Class Action Lawsuits Under Judgement at the Supreme Court
The Supreme Court is scheduled to accept a case decided differently between the Fifth and Sixth Circuit Courts on what qualifies as a class action lawsuit in which law firms can file class action lawsuits against large businesses such as Google or in this case, Behr Dayton Thermal Products, LLC, for negotiating large settlements awarding big dollars (most of which often goes to law firms) and in many cases, pennies to plaintiff clients. When there is a split between circuit appeals courts usually the Supreme Court takes it up and resolves it one way or the other.
“Friends of the court” or “amicus briefs” have contributed valuable information that could affect the Supreme Court’s decision this week including the Chamber of Commerce, The American Tort Reform Association (“ATRA”), and The National Association of Manufacturers (“NAM”) (all primarily on behalf of businesses). In a class action settlement, generally a law firm representing a large number of plaintiffs which could amount to hundreds or thousands of people, will sue a large company for what should be the same violation. At some point it is cheaper to pay a settlement than spending even more dollars in legal defense fees. In many settlements however, the law firm walks away with a large part of the settlement which could be millions of dollars and the rest gets distributed across all plaintiffs often reducing the size of each plaintiff’s portion to mere pennies. Does this look like extortion or blackmail?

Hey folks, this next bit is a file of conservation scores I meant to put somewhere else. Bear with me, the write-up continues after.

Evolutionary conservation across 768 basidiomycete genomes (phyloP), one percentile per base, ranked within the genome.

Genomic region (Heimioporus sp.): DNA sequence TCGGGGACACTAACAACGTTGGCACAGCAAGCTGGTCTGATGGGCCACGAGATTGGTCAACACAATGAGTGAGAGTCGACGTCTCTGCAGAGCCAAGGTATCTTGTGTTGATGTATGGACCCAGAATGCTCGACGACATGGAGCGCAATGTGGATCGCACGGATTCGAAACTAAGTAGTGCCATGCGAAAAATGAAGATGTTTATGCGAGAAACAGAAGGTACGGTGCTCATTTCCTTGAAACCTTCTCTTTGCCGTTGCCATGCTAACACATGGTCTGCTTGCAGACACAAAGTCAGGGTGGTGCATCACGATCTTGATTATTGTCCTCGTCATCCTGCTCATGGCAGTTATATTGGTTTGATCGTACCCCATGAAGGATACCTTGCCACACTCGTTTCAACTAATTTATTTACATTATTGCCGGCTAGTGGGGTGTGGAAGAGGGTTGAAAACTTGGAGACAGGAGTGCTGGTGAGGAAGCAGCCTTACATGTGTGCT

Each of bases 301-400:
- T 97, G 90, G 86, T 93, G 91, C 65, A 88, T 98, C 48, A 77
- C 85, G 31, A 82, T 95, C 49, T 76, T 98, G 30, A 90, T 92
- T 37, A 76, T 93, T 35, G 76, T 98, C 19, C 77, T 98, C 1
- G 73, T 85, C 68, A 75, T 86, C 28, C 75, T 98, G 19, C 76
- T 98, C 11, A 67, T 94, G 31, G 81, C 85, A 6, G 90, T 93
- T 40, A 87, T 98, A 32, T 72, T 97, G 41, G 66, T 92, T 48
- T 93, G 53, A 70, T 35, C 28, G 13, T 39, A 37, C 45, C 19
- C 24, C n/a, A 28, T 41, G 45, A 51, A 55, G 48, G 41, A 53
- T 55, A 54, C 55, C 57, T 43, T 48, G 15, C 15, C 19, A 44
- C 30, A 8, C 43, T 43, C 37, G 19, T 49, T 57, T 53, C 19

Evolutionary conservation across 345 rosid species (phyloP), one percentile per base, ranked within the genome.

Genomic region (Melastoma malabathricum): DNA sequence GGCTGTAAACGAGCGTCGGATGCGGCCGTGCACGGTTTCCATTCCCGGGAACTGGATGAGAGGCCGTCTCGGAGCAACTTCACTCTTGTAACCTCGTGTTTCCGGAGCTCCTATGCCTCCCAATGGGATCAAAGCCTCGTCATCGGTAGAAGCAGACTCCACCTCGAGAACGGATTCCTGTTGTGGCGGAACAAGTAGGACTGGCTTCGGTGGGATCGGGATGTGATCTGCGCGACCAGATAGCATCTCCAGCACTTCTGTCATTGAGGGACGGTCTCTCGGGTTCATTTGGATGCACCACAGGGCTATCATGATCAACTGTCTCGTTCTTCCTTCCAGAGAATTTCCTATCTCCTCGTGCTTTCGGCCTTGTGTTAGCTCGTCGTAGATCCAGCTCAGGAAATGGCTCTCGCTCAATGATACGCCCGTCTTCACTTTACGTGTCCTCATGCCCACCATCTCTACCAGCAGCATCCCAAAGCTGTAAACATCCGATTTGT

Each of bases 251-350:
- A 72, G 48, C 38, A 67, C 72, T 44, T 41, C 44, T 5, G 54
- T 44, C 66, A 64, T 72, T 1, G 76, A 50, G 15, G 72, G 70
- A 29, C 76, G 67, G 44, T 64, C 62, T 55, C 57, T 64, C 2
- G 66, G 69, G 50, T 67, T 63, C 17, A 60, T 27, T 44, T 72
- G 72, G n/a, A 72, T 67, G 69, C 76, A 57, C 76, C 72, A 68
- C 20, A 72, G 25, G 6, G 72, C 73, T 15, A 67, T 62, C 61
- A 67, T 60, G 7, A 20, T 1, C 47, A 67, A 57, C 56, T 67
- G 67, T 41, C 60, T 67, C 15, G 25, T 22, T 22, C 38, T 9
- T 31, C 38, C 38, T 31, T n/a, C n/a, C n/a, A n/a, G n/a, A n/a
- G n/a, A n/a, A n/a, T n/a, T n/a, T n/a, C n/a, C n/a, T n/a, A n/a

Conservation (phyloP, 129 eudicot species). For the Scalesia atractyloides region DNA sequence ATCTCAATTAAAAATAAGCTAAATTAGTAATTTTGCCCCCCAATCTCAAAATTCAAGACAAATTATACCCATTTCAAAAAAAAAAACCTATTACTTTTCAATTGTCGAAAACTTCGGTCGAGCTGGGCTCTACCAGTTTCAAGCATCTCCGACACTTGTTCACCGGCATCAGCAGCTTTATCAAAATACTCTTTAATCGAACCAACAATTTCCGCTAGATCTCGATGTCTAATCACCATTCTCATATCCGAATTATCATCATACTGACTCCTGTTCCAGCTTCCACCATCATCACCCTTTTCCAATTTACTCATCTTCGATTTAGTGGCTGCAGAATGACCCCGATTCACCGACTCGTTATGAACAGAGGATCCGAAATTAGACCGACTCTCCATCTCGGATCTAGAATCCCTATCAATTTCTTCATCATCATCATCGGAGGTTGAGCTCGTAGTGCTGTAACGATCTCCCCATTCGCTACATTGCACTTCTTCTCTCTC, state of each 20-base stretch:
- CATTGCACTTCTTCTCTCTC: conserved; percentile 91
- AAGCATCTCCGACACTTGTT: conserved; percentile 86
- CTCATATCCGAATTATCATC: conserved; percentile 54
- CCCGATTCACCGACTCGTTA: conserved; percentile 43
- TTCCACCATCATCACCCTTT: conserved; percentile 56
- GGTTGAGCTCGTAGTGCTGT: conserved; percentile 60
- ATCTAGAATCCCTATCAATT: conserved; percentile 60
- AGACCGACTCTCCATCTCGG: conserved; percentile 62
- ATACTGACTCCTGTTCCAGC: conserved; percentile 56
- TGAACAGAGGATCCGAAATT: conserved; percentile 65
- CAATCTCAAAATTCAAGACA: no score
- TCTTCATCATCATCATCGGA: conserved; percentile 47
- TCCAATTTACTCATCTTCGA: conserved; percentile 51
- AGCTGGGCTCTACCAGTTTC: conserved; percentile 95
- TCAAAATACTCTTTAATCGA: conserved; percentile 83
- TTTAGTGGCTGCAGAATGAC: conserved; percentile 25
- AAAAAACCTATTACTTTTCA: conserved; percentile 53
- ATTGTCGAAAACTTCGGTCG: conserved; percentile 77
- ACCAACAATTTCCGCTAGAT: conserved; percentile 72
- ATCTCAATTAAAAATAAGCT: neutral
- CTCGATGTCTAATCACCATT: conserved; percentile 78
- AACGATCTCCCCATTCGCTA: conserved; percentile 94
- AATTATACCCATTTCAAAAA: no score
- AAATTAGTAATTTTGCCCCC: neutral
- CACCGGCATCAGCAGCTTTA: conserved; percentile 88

One case on record involving a class action settlement with AT&T resulted in a penny to each plaintiff. Critics of these kinds of class action settlements argue that the legal codes allowing class actions are being abused by some law firms which are the only benefactors financially in these outcomes. The classification of class actions against large companies including manufacturers has been described as blackmail, and the decision of the Supreme Court could result in either more class action filings described as a shakedown or the elimination of law firms’ ability to easily qualify, file, and settle class actions resulting in big fees for private law firms. The Fifth and Sixth Circuit Courts require different details on the Rule 23 requirements. The legal question is the ease or difficulty in forming a class action. Loosen up the requirements and there will be more class actions mainly benefiting the class action law firms.
Private companies responsible for trillions of dollars in jobs and GDP bogged down with meaningless class actions are hoping to put these matters behind them. “The ripple effects of these lawsuits will be felt throughout the economy” as the “costs would not, however be borne by business and governmental defendants alone,” but “passed along to innocent customers and employees in the form of higher prices and lower wages and benefits.” President Trump’s administration and manufacturers in the US benefiting from the U.S.-Mexico-Canada Agreement known as the new NAFTA agreement and other efforts to bring manufacturing back home could find major setbacks in class action filings.